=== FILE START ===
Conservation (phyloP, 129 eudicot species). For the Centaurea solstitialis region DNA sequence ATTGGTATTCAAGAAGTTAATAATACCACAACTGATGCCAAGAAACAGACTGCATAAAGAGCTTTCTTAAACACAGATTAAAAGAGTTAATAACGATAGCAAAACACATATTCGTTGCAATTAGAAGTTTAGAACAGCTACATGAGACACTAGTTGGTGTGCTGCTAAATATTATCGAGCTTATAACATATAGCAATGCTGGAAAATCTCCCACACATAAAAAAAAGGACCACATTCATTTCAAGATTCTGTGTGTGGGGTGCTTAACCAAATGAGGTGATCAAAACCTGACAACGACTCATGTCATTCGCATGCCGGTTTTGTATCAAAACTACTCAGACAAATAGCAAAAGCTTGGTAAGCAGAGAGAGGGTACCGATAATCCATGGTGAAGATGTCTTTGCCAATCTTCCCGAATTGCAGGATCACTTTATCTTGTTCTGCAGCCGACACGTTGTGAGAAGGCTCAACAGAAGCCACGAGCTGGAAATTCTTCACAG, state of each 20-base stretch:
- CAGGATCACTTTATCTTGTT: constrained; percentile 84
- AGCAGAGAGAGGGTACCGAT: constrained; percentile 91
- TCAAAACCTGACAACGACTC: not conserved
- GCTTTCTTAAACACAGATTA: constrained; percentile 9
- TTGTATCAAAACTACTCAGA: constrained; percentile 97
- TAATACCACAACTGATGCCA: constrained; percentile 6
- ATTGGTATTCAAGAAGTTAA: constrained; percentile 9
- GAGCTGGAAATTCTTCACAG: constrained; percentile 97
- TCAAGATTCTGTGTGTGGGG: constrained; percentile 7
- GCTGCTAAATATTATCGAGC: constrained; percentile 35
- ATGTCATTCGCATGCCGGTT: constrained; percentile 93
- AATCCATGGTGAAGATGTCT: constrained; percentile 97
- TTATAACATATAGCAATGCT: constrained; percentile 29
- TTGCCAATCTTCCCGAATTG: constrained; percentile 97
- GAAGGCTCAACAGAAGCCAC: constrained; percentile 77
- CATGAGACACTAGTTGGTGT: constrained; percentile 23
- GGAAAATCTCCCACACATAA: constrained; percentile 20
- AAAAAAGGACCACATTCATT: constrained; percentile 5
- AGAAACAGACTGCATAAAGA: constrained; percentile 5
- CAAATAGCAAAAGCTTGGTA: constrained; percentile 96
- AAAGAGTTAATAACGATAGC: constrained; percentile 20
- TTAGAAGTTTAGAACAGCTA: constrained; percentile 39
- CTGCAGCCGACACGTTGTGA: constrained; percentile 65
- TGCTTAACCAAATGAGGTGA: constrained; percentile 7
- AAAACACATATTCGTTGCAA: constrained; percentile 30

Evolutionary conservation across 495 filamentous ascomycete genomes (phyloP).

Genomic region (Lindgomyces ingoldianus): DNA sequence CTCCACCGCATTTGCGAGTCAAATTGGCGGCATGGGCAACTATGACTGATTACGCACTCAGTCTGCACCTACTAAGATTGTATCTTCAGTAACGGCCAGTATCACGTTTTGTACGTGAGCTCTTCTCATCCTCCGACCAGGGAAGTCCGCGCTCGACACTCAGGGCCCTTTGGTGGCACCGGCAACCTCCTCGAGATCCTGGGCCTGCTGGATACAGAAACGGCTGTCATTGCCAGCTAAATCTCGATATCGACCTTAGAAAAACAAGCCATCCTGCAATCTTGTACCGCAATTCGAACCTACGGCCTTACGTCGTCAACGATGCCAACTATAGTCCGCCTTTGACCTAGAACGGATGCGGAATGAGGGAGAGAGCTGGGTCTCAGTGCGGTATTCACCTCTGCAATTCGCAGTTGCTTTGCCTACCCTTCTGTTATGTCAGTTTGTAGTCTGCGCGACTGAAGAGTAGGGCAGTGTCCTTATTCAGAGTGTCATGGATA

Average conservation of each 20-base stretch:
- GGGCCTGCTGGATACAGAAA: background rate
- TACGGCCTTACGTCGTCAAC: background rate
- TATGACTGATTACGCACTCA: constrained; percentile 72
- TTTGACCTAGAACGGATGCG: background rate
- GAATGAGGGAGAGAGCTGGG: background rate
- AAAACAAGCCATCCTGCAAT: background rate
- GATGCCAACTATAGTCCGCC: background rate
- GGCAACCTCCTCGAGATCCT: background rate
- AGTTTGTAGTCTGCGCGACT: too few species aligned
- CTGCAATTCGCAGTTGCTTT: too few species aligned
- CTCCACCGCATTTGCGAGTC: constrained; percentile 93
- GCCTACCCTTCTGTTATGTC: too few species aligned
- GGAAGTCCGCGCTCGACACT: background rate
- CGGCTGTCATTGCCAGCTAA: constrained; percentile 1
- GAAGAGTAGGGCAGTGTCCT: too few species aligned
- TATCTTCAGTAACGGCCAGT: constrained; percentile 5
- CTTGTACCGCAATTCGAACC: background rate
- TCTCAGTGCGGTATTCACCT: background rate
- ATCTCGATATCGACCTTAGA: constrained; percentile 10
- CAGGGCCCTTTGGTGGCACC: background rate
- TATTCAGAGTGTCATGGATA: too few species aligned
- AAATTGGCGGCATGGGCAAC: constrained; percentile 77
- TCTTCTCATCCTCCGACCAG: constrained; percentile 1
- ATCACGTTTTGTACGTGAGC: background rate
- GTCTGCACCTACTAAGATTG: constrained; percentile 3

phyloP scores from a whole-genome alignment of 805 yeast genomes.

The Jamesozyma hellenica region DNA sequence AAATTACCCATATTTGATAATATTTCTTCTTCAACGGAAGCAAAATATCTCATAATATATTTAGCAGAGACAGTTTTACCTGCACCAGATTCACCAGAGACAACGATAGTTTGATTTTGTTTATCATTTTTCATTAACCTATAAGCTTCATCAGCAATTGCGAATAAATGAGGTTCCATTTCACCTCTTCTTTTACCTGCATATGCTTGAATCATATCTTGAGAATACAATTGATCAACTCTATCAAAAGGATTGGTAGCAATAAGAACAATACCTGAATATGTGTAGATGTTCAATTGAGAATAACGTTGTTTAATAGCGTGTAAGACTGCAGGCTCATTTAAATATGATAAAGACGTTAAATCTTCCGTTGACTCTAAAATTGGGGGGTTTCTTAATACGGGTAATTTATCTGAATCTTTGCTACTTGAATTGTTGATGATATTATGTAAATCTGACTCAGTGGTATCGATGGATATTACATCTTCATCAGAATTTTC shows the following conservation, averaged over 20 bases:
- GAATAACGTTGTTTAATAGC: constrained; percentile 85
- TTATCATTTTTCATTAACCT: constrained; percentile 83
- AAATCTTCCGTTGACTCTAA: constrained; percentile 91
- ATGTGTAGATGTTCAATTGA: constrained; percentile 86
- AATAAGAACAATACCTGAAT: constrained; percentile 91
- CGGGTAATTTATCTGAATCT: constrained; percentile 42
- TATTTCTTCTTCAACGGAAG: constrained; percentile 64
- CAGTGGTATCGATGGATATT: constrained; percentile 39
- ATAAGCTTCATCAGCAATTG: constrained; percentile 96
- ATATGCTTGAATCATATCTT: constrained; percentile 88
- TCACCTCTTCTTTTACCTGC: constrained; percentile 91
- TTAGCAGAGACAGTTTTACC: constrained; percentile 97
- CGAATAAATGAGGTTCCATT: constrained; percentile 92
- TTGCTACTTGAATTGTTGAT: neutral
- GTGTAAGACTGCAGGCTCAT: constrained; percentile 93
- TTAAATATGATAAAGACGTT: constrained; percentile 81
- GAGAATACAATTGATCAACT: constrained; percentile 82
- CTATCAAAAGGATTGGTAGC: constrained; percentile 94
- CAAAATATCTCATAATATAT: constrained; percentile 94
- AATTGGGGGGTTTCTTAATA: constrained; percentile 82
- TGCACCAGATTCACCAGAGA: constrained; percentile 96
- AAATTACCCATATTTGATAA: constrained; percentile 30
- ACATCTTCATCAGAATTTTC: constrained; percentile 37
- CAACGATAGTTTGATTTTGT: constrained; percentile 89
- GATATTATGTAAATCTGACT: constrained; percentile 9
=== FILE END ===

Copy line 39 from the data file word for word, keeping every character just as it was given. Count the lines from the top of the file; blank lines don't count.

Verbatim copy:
- CTGCAATTCGCAGTTGCTTT: too few species aligned